Update: Church Services and Other Indoor Gatherings Limited to 100 People Maximum, to Slow Coronavirus Spread - Hope 103.2

Update: Church Services and Other Indoor Gatherings Limited to 100 People Maximum, to Slow Coronavirus Spread

Churches will need to limit services to 500 people or more, to help prevent the spread of Coronavirus - under new health measures announced today.

By Clare BruceFriday 13 Mar 2020Health and WellbeingReading Time: 3 minutes

Updated: Wednesday  Mar 18, 9.30am

Prime Minister Scott Morrison announced restrictions on non-essential indoor gatherings will now be limited to no more than 100 people. Non-essential outdoor gatherings will remain at 500 people maximum.

Updated: Sunday Mar 15, 5:20pm

Churches and other cultural groups and organisations will be required to limit their services and indoor meetings to a maximum of 500 people starting from Monday, to help prevent the spread of Coronavirus — under health measures announced by Prime Minister Scott Morrison on Friday and Sunday afternoons.

Mr Morrison said on Sunday that the ‘social distancing mesaures’ will be written into legislation by the States and Territories during the week to come. The new restrictions will also include a requirement of 14 days of self-isolation, for anyone arriving in Australia from overseas.

The restriction on crowd sizes will apply to any events where people are “in constant periods of contact” — including church and other faith services, concerts, and sporting and cultural events. Mr Morrison added that commonsense should be applied, and that risk is reduced when people are outdoors, such as at outdoor markets. Essential gatherings such as schools, universities and workplaces, will not be affected by the restrictions.

Mr Morrison said the goal of the new measures was “to slow the rate of transmission of Coronavirus in Australia.”

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NSW Premier Gladys Berejiklian in a press conference on Sunday afternoon said the NSW Health Minister has the ability to enforce the crowd size restrictions under the Public Health Act, and would be using the legislation as of Monday to ensure the cancellation of any planned, non-essential gatherings of over 500 people.

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Large Churches will Need to ‘Make Arrangements’

The Prime Minister, who attends Sutherland Shire’s Horizon Church, a large Pentecostal church, said on Friday that large churches — including his own — would need to find creative ways to work within the new recommendations.

“Church groups are going to have to make arrangements,” he said, suggesting that multiple services at different times may be one good way for large congregations to meet in smaller numbers.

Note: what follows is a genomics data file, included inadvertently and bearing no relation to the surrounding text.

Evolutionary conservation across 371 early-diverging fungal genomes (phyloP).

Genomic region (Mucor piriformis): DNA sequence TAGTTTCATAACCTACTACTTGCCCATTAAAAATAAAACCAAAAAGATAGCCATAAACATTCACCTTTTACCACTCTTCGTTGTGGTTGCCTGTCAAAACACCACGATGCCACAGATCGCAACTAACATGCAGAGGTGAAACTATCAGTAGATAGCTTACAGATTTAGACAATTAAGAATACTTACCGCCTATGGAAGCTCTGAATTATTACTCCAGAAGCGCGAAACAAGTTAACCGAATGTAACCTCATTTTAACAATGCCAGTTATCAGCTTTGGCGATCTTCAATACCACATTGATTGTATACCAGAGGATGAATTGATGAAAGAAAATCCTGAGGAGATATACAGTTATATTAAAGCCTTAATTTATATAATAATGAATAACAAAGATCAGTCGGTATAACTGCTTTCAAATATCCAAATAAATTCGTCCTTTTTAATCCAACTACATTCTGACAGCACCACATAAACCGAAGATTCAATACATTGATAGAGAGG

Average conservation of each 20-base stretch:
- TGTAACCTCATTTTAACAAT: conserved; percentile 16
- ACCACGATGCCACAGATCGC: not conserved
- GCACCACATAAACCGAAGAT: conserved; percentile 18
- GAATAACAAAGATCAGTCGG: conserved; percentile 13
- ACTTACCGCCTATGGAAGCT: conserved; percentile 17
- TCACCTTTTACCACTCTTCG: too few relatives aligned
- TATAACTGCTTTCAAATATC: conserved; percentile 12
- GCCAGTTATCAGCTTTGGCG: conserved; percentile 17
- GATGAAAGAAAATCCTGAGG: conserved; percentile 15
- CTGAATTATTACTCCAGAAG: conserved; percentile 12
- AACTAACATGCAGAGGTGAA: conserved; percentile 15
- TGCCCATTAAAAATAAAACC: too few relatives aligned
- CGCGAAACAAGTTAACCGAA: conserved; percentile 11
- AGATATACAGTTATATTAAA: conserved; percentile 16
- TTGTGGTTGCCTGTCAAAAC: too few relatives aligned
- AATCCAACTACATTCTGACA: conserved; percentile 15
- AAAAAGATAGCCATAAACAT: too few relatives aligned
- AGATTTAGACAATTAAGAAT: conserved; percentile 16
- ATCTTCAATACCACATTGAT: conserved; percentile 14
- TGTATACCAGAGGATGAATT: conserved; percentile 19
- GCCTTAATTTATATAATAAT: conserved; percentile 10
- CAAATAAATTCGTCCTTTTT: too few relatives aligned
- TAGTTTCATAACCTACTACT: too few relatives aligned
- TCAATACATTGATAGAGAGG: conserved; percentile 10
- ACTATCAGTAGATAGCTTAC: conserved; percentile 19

“I’m pretty sure our pastors will put some common sense arrangements in place,” he said.

Hillsong Church had already issued a notice earlier this month urging church members not to attend services if they have travelled to Coronavirus affected areas or are experiencing potential symptoms.

In America, some large churches such as Lakewood Church in Houston, Texas, have closed services to manage virus risk, encouraging their congregations to watch and participate in their church services online.

The nation’s Chief Medical Officer Brendan Murphy said the limit of 500 people was “a reasonable number” based on the “best available scientific advice”, and the limit will only be lifted once the government’s medical advisors deem it safe.

On Sunday, Mr Morrison said although there won’t be any ‘social distancing police’ to enforce the new rules, it would nonetheless be “committing an offense” if an Australian flew home from Bali then turned up at work the next day. Penalties for infringements of the new social distancing rules, will be a matter for States and Territories to decide.

Mr Morrison urged Australians to stay calm and work together under the new advice, saying, “everyone has a role to play, and one of those is to remain calm and be patient”.

“There is every reason for calm, this is a matter of responding to the situation proportionately…the steps we’re taking today, is about a scaleable response,” he said on Friday.

He said by delaying the start of the new measures until Monday, organisations can have time to respond — rather than having to make snap decisions.

Mr Morrison and Mr Murphy insisted that tougher measures like lockdowns would not be put in place unless there was “much more widespread infection” than currently, saying, “right now there is not that great risk or immediate threat”.

A national cabinet has been formed made up of the prime minister, the chief medical officer, the Australian Health Protection Principal Committee (AHPPC) and the heads of all states and territories, who will meet weekly to assess the COVID-19 situation as it develops.